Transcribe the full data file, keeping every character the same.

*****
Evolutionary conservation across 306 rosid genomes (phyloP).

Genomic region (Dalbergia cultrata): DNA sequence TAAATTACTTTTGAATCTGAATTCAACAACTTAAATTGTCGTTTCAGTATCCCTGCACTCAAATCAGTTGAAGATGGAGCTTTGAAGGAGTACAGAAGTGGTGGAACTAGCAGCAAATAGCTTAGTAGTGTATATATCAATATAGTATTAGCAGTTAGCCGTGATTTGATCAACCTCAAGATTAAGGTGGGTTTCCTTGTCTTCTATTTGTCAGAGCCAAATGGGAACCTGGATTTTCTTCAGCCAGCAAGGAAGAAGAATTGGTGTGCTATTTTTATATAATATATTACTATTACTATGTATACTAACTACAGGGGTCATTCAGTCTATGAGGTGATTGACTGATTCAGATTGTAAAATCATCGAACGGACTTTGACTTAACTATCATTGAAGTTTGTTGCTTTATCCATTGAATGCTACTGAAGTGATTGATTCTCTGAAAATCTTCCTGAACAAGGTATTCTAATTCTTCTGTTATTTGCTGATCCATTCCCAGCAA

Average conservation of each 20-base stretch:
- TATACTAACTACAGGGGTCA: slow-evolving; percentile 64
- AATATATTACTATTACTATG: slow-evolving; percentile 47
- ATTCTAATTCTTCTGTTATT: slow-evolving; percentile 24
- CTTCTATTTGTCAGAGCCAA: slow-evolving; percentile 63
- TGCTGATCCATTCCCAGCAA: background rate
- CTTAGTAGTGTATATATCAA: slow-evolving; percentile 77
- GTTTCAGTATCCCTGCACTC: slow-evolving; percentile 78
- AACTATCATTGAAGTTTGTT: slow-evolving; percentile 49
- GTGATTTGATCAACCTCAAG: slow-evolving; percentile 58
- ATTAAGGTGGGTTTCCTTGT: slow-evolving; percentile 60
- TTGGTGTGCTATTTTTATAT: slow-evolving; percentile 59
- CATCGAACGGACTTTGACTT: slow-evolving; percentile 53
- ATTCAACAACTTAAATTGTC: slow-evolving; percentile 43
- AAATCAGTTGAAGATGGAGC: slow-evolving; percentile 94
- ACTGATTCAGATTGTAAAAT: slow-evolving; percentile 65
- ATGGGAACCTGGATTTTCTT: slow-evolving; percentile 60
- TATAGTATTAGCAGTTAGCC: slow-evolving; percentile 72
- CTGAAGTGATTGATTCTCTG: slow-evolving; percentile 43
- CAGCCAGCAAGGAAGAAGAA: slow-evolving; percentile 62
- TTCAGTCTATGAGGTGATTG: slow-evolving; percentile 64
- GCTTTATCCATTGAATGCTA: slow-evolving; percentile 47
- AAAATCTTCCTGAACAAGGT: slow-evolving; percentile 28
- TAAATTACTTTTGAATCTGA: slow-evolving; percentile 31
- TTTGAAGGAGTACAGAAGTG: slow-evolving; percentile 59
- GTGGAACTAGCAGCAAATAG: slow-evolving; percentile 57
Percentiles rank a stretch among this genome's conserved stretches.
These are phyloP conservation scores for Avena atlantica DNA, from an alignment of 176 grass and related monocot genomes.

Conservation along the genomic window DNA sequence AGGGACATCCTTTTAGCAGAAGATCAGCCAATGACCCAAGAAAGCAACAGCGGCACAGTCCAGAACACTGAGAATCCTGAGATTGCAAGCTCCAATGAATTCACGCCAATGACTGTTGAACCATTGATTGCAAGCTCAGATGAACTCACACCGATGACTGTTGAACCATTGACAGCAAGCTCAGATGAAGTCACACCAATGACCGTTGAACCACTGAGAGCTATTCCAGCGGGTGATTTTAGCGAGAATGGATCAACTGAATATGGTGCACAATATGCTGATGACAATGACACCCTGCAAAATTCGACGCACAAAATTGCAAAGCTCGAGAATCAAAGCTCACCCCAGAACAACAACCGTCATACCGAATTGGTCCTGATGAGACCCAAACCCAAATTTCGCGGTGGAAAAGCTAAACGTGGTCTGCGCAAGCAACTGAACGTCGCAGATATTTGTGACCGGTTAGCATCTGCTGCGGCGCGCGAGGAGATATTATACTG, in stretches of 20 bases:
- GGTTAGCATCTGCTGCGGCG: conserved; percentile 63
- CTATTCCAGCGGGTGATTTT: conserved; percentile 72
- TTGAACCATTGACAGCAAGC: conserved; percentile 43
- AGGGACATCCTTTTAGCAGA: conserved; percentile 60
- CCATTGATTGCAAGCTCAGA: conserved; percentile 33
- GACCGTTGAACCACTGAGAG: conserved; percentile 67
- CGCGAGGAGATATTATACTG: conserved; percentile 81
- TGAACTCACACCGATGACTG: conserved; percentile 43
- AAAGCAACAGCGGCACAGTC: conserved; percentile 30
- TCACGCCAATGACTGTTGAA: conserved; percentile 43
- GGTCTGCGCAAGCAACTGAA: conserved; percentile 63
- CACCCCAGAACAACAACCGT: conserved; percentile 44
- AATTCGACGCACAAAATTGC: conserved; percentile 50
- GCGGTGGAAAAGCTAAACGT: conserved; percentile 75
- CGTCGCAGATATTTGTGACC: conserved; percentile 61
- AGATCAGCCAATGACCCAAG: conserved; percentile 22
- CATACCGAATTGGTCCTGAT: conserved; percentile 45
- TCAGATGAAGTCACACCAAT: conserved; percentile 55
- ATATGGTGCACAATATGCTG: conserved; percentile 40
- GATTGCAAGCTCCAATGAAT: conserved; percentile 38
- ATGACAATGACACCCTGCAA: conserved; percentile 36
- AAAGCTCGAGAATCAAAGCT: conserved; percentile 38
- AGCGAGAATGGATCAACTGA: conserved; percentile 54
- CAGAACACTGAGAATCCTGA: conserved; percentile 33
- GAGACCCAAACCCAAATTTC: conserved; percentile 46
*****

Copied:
Evolutionary conservation across 306 rosid genomes (phyloP).

Genomic region (Dalbergia cultrata): DNA sequence TAAATTACTTTTGAATCTGAATTCAACAACTTAAATTGTCGTTTCAGTATCCCTGCACTCAAATCAGTTGAAGATGGAGCTTTGAAGGAGTACAGAAGTGGTGGAACTAGCAGCAAATAGCTTAGTAGTGTATATATCAATATAGTATTAGCAGTTAGCCGTGATTTGATCAACCTCAAGATTAAGGTGGGTTTCCTTGTCTTCTATTTGTCAGAGCCAAATGGGAACCTGGATTTTCTTCAGCCAGCAAGGAAGAAGAATTGGTGTGCTATTTTTATATAATATATTACTATTACTATGTATACTAACTACAGGGGTCATTCAGTCTATGAGGTGATTGACTGATTCAGATTGTAAAATCATCGAACGGACTTTGACTTAACTATCATTGAAGTTTGTTGCTTTATCCATTGAATGCTACTGAAGTGATTGATTCTCTGAAAATCTTCCTGAACAAGGTATTCTAATTCTTCTGTTATTTGCTGATCCATTCCCAGCAA

Average conservation of each 20-base stretch:
- TATACTAACTACAGGGGTCA: slow-evolving; percentile 64
- AATATATTACTATTACTATG: slow-evolving; percentile 47
- ATTCTAATTCTTCTGTTATT: slow-evolving; percentile 24
- CTTCTATTTGTCAGAGCCAA: slow-evolving; percentile 63
- TGCTGATCCATTCCCAGCAA: background rate
- CTTAGTAGTGTATATATCAA: slow-evolving; percentile 77
- GTTTCAGTATCCCTGCACTC: slow-evolving; percentile 78
- AACTATCATTGAAGTTTGTT: slow-evolving; percentile 49
- GTGATTTGATCAACCTCAAG: slow-evolving; percentile 58
- ATTAAGGTGGGTTTCCTTGT: slow-evolving; percentile 60
- TTGGTGTGCTATTTTTATAT: slow-evolving; percentile 59
- CATCGAACGGACTTTGACTT: slow-evolving; percentile 53
- ATTCAACAACTTAAATTGTC: slow-evolving; percentile 43
- AAATCAGTTGAAGATGGAGC: slow-evolving; percentile 94
- ACTGATTCAGATTGTAAAAT: slow-evolving; percentile 65
- ATGGGAACCTGGATTTTCTT: slow-evolving; percentile 60
- TATAGTATTAGCAGTTAGCC: slow-evolving; percentile 72
- CTGAAGTGATTGATTCTCTG: slow-evolving; percentile 43
- CAGCCAGCAAGGAAGAAGAA: slow-evolving; percentile 62
- TTCAGTCTATGAGGTGATTG: slow-evolving; percentile 64
- GCTTTATCCATTGAATGCTA: slow-evolving; percentile 47
- AAAATCTTCCTGAACAAGGT: slow-evolving; percentile 28
- TAAATTACTTTTGAATCTGA: slow-evolving; percentile 31
- TTTGAAGGAGTACAGAAGTG: slow-evolving; percentile 59
- GTGGAACTAGCAGCAAATAG: slow-evolving; percentile 57
Percentiles rank a stretch among this genome's conserved stretches.
These are phyloP conservation scores for Avena atlantica DNA, from an alignment of 176 grass and related monocot genomes.

Conservation along the genomic window DNA sequence AGGGACATCCTTTTAGCAGAAGATCAGCCAATGACCCAAGAAAGCAACAGCGGCACAGTCCAGAACACTGAGAATCCTGAGATTGCAAGCTCCAATGAATTCACGCCAATGACTGTTGAACCATTGATTGCAAGCTCAGATGAACTCACACCGATGACTGTTGAACCATTGACAGCAAGCTCAGATGAAGTCACACCAATGACCGTTGAACCACTGAGAGCTATTCCAGCGGGTGATTTTAGCGAGAATGGATCAACTGAATATGGTGCACAATATGCTGATGACAATGACACCCTGCAAAATTCGACGCACAAAATTGCAAAGCTCGAGAATCAAAGCTCACCCCAGAACAACAACCGTCATACCGAATTGGTCCTGATGAGACCCAAACCCAAATTTCGCGGTGGAAAAGCTAAACGTGGTCTGCGCAAGCAACTGAACGTCGCAGATATTTGTGACCGGTTAGCATCTGCTGCGGCGCGCGAGGAGATATTATACTG, in stretches of 20 bases:
- GGTTAGCATCTGCTGCGGCG: conserved; percentile 63
- CTATTCCAGCGGGTGATTTT: conserved; percentile 72
- TTGAACCATTGACAGCAAGC: conserved; percentile 43
- AGGGACATCCTTTTAGCAGA: conserved; percentile 60
- CCATTGATTGCAAGCTCAGA: conserved; percentile 33
- GACCGTTGAACCACTGAGAG: conserved; percentile 67
- CGCGAGGAGATATTATACTG: conserved; percentile 81
- TGAACTCACACCGATGACTG: conserved; percentile 43
- AAAGCAACAGCGGCACAGTC: conserved; percentile 30
- TCACGCCAATGACTGTTGAA: conserved; percentile 43
- GGTCTGCGCAAGCAACTGAA: conserved; percentile 63
- CACCCCAGAACAACAACCGT: conserved; percentile 44
- AATTCGACGCACAAAATTGC: conserved; percentile 50
- GCGGTGGAAAAGCTAAACGT: conserved; percentile 75
- CGTCGCAGATATTTGTGACC: conserved; percentile 61
- AGATCAGCCAATGACCCAAG: conserved; percentile 22
- CATACCGAATTGGTCCTGAT: conserved; percentile 45
- TCAGATGAAGTCACACCAAT: conserved; percentile 55
- ATATGGTGCACAATATGCTG: conserved; percentile 40
- GATTGCAAGCTCCAATGAAT: conserved; percentile 38
- ATGACAATGACACCCTGCAA: conserved; percentile 36
- AAAGCTCGAGAATCAAAGCT: conserved; percentile 38
- AGCGAGAATGGATCAACTGA: conserved; percentile 54
- CAGAACACTGAGAATCCTGA: conserved; percentile 33
- GAGACCCAAACCCAAATTTC: conserved; percentile 46